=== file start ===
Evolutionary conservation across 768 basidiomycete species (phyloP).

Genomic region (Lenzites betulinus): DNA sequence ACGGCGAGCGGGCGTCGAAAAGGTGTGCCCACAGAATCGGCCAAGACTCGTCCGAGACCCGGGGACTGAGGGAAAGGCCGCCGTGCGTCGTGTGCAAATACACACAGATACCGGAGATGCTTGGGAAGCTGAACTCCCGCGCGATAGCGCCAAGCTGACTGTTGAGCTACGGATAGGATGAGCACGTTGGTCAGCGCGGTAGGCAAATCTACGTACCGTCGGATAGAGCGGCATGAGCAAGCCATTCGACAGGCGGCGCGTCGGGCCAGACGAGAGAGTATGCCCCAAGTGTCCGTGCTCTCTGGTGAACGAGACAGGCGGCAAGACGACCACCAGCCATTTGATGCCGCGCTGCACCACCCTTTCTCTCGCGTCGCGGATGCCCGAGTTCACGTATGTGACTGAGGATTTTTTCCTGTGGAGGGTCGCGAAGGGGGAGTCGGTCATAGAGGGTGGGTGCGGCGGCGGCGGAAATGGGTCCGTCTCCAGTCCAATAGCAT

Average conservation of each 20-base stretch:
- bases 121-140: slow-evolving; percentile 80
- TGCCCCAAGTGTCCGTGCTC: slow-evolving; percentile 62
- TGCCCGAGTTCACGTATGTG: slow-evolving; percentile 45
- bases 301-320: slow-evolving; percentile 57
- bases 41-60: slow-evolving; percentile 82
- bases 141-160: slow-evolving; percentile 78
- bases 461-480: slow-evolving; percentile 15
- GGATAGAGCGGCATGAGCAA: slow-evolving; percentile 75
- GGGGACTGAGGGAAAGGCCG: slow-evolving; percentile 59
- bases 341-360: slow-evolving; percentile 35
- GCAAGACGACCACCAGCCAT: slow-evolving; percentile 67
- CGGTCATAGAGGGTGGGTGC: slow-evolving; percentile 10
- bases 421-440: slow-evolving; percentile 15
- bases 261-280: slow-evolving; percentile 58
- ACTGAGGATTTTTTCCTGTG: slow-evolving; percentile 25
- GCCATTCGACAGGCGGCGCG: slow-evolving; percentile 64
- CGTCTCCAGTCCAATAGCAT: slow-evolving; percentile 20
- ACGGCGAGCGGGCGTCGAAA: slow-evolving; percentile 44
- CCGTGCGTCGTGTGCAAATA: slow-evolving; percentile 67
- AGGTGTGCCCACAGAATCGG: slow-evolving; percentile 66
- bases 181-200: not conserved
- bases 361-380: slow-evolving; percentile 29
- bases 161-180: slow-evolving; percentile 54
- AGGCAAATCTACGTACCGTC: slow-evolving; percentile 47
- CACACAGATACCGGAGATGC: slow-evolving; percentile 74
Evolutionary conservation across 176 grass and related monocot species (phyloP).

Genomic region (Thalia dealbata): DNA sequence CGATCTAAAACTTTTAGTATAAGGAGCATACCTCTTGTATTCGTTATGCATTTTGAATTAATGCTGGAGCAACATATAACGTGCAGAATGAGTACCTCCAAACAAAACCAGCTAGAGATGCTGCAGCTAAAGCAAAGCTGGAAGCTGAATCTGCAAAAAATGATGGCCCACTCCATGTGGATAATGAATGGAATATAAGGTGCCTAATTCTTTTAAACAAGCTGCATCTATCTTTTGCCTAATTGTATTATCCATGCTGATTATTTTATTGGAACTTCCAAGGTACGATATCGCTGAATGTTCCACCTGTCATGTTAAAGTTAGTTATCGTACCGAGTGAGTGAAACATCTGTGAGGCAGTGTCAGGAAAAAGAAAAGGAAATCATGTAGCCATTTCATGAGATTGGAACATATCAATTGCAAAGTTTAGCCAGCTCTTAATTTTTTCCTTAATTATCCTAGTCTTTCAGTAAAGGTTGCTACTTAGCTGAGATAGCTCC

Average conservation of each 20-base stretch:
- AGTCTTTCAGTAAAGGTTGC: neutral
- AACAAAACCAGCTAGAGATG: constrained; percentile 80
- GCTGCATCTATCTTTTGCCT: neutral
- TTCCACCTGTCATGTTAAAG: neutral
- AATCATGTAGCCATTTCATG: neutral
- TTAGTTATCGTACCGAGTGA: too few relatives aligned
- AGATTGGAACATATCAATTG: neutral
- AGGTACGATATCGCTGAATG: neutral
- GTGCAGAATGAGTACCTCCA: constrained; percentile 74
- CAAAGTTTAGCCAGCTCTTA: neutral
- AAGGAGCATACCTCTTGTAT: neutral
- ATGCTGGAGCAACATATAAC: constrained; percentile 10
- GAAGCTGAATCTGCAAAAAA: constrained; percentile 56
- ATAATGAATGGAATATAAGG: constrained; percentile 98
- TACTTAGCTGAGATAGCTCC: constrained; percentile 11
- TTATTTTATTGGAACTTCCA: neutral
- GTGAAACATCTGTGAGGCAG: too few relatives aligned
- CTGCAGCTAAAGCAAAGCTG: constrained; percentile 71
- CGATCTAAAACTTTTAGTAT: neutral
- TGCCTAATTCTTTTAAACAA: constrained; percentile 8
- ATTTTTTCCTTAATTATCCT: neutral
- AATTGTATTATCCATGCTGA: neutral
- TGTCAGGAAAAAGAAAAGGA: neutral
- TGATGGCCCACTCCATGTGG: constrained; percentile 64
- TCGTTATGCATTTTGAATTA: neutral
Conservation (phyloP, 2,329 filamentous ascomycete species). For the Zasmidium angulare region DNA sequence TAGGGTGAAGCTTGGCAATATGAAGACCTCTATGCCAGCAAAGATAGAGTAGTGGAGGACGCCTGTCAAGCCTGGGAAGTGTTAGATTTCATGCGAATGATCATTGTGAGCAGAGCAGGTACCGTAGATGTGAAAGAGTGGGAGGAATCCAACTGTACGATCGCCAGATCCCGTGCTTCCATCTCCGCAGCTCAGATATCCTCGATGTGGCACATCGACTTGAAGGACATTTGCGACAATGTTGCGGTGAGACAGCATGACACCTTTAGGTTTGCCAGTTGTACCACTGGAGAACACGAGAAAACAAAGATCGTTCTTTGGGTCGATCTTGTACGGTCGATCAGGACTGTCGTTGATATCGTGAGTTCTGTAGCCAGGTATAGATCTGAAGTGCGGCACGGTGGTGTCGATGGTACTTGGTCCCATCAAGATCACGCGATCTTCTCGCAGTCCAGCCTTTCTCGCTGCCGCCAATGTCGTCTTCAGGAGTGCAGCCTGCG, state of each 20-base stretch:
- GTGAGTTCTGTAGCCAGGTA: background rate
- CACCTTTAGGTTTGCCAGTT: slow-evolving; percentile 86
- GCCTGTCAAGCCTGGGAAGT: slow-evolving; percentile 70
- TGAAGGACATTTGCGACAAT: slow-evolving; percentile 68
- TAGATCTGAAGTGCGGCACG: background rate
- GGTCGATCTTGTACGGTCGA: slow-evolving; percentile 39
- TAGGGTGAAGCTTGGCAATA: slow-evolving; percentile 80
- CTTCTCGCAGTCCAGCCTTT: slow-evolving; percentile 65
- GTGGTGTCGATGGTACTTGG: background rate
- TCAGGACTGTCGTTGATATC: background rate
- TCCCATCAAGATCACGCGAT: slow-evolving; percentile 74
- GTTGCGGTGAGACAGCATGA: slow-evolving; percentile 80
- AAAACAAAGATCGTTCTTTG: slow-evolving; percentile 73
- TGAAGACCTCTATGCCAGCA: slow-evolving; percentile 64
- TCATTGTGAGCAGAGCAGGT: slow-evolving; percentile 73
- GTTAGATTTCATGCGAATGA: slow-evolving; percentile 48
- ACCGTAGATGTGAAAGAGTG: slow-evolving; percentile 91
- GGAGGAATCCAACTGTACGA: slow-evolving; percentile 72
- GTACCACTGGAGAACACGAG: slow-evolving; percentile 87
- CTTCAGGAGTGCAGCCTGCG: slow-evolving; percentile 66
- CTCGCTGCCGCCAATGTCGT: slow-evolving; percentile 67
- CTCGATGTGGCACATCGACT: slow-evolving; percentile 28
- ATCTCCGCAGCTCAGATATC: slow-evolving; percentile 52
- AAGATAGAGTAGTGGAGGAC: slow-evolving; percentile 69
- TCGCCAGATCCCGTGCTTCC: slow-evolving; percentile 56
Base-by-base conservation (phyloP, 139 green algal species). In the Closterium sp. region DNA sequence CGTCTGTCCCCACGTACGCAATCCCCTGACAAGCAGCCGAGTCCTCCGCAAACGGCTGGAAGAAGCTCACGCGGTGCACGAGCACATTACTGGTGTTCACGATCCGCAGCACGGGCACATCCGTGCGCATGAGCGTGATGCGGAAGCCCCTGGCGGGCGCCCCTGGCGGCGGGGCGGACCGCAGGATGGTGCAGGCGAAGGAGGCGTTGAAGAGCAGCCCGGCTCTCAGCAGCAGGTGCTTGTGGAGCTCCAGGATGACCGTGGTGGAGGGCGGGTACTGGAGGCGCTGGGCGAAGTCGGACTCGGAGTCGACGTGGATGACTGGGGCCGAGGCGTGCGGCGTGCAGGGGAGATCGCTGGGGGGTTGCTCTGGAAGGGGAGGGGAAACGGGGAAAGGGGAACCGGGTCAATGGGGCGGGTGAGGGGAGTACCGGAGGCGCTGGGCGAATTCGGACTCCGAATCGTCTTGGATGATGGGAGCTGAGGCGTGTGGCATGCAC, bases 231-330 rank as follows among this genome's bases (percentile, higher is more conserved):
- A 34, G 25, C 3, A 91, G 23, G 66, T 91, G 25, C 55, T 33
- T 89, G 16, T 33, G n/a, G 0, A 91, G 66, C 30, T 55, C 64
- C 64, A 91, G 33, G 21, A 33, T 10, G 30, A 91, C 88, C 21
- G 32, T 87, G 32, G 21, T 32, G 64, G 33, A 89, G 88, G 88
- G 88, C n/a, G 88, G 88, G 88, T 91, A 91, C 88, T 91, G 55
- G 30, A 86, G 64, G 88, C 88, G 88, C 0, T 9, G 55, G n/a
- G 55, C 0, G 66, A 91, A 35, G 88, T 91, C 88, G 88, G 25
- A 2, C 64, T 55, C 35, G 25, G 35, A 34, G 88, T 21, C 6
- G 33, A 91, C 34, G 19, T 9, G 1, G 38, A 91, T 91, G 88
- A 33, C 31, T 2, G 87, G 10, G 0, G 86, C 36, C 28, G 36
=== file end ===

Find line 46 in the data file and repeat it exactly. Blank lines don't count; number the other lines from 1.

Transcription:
- TACTTAGCTGAGATAGCTCC: constrained; percentile 11